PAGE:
Williams faces charges of burglary with battery, false imprisonment and criminal mischief. A judge Thursday ordered that he be held without bail and have no contact with either the alleged victim or witnesses.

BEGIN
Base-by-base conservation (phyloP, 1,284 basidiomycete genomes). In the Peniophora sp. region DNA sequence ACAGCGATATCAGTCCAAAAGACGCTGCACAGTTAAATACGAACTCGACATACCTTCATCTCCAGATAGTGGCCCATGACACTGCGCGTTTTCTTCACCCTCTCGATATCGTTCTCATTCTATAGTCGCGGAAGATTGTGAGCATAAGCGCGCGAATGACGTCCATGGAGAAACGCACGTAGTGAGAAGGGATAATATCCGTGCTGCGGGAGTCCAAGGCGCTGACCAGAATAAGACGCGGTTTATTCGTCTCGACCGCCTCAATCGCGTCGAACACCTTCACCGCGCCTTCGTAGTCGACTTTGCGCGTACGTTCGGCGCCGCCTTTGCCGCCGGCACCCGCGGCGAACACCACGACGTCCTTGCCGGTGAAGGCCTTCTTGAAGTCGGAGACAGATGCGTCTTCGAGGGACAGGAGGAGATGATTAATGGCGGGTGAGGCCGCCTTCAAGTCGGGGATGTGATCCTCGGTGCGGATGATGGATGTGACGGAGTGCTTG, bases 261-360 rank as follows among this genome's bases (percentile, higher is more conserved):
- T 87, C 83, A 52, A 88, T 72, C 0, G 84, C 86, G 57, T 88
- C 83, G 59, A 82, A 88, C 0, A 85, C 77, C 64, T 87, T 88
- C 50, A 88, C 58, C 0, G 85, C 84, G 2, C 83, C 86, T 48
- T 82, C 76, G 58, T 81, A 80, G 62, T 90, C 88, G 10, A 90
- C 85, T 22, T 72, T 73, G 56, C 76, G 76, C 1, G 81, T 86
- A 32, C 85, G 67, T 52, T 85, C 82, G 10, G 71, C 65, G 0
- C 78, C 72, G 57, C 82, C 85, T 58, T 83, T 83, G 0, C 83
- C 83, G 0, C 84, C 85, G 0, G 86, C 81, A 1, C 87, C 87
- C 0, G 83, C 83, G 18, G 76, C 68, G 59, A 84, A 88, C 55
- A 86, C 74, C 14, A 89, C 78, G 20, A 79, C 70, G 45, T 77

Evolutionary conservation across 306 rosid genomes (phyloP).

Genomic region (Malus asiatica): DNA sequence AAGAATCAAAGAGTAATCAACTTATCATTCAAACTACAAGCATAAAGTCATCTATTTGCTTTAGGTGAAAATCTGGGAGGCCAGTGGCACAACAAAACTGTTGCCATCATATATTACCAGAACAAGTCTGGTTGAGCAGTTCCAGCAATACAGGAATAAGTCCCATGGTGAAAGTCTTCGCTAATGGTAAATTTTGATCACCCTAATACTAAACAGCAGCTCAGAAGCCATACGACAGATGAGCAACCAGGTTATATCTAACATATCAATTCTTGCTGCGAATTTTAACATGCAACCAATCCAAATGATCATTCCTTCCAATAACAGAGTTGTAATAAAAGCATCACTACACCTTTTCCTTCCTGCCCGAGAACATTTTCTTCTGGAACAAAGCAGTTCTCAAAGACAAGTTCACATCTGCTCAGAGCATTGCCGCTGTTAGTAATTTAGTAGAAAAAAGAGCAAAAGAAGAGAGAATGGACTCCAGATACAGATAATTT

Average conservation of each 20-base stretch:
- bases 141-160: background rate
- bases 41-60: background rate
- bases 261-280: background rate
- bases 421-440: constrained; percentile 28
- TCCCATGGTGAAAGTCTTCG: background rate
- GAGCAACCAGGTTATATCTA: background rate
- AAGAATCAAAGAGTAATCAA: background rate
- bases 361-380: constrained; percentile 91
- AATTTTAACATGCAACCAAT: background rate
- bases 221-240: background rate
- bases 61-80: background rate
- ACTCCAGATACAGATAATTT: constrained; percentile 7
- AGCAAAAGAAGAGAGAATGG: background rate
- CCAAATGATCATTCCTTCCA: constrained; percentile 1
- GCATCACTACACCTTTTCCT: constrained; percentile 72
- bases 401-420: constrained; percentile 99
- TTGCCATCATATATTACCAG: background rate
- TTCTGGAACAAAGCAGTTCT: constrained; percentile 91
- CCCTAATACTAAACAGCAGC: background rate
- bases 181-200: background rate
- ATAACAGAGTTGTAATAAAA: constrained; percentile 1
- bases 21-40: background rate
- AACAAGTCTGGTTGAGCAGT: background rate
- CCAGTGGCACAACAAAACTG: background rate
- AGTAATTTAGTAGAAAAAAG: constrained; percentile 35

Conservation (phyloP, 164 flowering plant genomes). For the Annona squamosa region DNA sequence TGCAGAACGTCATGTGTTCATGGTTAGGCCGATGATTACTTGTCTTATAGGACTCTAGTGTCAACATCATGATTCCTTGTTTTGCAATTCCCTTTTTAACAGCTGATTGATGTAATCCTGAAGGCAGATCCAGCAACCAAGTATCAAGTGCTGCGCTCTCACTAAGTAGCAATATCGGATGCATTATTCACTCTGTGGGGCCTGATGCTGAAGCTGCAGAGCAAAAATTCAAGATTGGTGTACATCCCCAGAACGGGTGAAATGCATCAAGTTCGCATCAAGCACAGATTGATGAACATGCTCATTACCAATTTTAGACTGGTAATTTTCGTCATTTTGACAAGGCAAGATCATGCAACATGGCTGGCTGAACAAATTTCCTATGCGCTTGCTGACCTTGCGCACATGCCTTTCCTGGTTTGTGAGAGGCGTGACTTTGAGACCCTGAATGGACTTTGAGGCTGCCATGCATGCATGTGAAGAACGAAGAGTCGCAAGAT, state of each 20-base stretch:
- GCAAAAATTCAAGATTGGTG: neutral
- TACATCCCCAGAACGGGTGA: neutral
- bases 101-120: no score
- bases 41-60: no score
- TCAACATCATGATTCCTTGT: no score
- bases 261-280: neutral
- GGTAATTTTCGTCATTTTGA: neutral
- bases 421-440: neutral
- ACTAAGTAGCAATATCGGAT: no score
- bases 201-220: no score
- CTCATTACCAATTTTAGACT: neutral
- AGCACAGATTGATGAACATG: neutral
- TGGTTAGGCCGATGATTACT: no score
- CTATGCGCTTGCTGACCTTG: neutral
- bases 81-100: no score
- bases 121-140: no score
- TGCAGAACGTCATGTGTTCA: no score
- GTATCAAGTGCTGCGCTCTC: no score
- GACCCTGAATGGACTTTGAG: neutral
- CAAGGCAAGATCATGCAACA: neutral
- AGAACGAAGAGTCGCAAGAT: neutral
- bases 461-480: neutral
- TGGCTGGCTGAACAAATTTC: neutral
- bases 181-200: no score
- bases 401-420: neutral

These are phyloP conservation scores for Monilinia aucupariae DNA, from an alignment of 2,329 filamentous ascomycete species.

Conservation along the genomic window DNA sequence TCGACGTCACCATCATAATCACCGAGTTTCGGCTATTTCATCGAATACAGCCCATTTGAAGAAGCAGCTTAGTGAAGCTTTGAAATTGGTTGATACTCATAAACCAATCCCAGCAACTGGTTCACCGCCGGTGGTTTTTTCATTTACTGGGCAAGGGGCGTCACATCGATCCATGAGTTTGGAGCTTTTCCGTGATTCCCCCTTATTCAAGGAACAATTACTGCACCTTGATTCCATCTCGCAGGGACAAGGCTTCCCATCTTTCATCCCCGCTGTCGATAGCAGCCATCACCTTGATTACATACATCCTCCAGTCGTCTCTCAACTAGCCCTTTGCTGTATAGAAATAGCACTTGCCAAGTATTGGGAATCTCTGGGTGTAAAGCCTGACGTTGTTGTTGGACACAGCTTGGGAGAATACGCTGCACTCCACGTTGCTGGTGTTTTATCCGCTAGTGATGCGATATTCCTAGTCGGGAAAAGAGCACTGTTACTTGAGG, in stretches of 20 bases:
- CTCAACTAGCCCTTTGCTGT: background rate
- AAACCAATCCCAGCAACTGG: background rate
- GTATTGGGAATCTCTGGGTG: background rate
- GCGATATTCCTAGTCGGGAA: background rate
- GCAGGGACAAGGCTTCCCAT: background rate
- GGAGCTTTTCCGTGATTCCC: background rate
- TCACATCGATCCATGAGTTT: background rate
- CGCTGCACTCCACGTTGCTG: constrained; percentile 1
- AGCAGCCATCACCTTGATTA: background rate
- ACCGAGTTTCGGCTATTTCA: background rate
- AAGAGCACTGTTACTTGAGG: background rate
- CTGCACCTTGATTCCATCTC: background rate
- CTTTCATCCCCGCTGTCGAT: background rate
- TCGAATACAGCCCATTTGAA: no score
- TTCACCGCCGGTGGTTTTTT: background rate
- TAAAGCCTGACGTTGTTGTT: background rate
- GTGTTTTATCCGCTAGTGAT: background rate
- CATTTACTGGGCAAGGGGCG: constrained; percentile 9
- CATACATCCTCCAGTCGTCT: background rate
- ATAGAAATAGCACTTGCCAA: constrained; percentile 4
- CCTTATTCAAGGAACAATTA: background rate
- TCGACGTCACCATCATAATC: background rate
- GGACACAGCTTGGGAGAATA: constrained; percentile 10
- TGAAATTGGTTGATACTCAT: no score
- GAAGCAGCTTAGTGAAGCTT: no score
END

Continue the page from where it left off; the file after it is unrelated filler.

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  • First it was Pizzagate. The completely bogus 2016 election conspiracy theory that almost resulted in tragedy at my neighborhood pizza joint, spurred by the ridiculous assertion that supporters of Hillary Clinton were running a child sex ring out of Comet Ping Pong Pizza in a Washington, D.C. neighborhood. A year later in December of 2017, the conspiracy theorists are back on my doorstep. This time, instead of my family’s favorite pizza parlor, they’re after my long time hobby, convinced that a woman with ties to Fusion GPS got a ham radio license in order to hide communications to help a bid to undermine President Donald Trump’s campaign. The focus is on a woman named Nellie Ohr, who is married to a top Justice Department official named Bruce Ohr. Why she was working with the group Fusion GPS – which was paying a former British intelligence agent to put together the Trump Dossier – is certainly something of note. But the idea that Ohr was using ham radio for secret communications with Steele on the dossier, or items related to the Trump campaign – is somewhat laughable to me and many in the amateur radio community. RT ARmastrangelo: Now we're learning that they were communicating by ham radio. Robert Ohr's wife even applied for a ham radio license so that nobody could monitor them during their Trump investigation, while they prepared the dossier. Real cute. — Ex-GOP Ronin! (@ShawDeuce) December 15, 2017 And just like with Pizzagate, there are no actual facts to back up claims like that one on Twitter about the ham radio link – but that hasn’t stopped it from making the quick jump from social media to talk radio. “Now we find out that Robert Ohr’s wife applied for a ham radio license?” said Rush Limbaugh as he opened his show on December 14, not even three full days after it surfaced on Twitter. “They were communicating by ham radio,” Limbaugh declared with authority, adding that it was an effort to get around monitoring efforts of the National Security Agency, evidently to facilitate contacts by Orr and former British intelligence agent Christopher Steele. Sigh. Let’s start with this question – could Nellie Orr use ham radio to be in contact with Steele in England, or others on the European continent? Take it from me – a few weeks ago, I was furiously trying to make as many contacts as possible with European ham radio operators – it wouldn’t be easy for someone with a new license like hers. And I could come up with a lot better choices. @jamiedupree Can't quit laughing about this talk of KM4UDZ using her 'ham radio' to write a campaign document. idiots know nothing about subject OR who she was communicating with or which band (& it's limitation) – ridiculous. — Jim Bowman (@W4DFS) December 14, 2017 “It would be one of the least efficient communication methods one could choose,” said David Isgur, the Communication Manager for the American Radio Relay League, the national association for ham radio in the U.S. As Isgur pointed out to me in an email from ARRL HQ, not only would you need good antennas, and some good knowledge about when signals are the best between the United States and Europe, but Ohr’s license grade is a “Technician,” which is the lowest level license issued by the FCC. Hams who are “Technicians” have the smallest amount of privileges on the various amateur radio frequencies. Most of her frequencies would support very local communication, not even out of state, let alone across the country, or across the ocean  to Europe. And with her license, class, the best way she could communicate with someone in Europe would be in Morse Code – and that’s not easy for a beginner (it isn’t part of the license requirement any longer in the United States). But like Pizzagate, those kind of facts don’t matter to those who want to spread this story. The ham radio angle seems to have originated with a Twitter user who goes by the handle @TruthinGov2016, who found that Nellie Ohr had applied for an amateur radio license, and been granted the call sign KM4UDZ. Why is Nellie Ohr communicating via amateur HAM radio and with who? Here’s her call sign. You can listen in. https://t.co/NEYPPj1dIq pic.twitter.com/TmS2rGLzmm — TruthInGovernment (@TruthinGov2016) December 12, 2017 That tweet on December 11, would quickly gain attention on social media, and end up on talk radio just a few days later. Ham radio operators who have been in touch with me were trying not to laugh too much. “If you wanted to have secret, encrypted communications, why would you even bother getting a ham radio license,” said one amateur radio operator on my Facebook page. As for the idea that Ohr would be using ham radio to get around the National Security Agency, “this is 100% totally, completely, wrong,” said another ham, who noted that the NSA records the entire radio spectrum 24/7/365. “That you think ham radio has anything to do with this is hysterical,” one ham wrote to @TruthinGov2016 about the supposed Chris Steele link. “Absolutely hysterical.” But even with comments like that from people who know the limits of the hobby, it didn’t stop the conspiracy theory from spreading fast over the internet. Nellie Ohr gets a HAM radio license so she can communicate with Steele or MI6 or the Russians or whoever! Tom Clancy couldn't make this stuff up on his best day! — Tom Joad (@blakemankansas) December 12, 2017 I got my ham radio license when I was a freshman in college back in 1981, so I’ve seen a few things in the hobby. If Nellie Ohr were trying to get in touch with England or Russia via ham radio, it’s more difficult than normal, as we’re in a time period where radio signals aren’t bouncing around the globe as easily as they can – all of that is related to the low number of sunspots, and how it impacts radio signals here on Earth. But just like when I told people that there weren’t sadistic paintings on the walls at Comet Ping Pong – and they accused me of protecting a child sex ring – people are going to believe conspiracy theories, because they want to believe conspiracy theories, not because there are facts behind them. Amateur radio could always use a little good publicity. But not a conspiracy theory like this one. Pizza and ham radio go together. Pizzagate and ham radio do not. 73.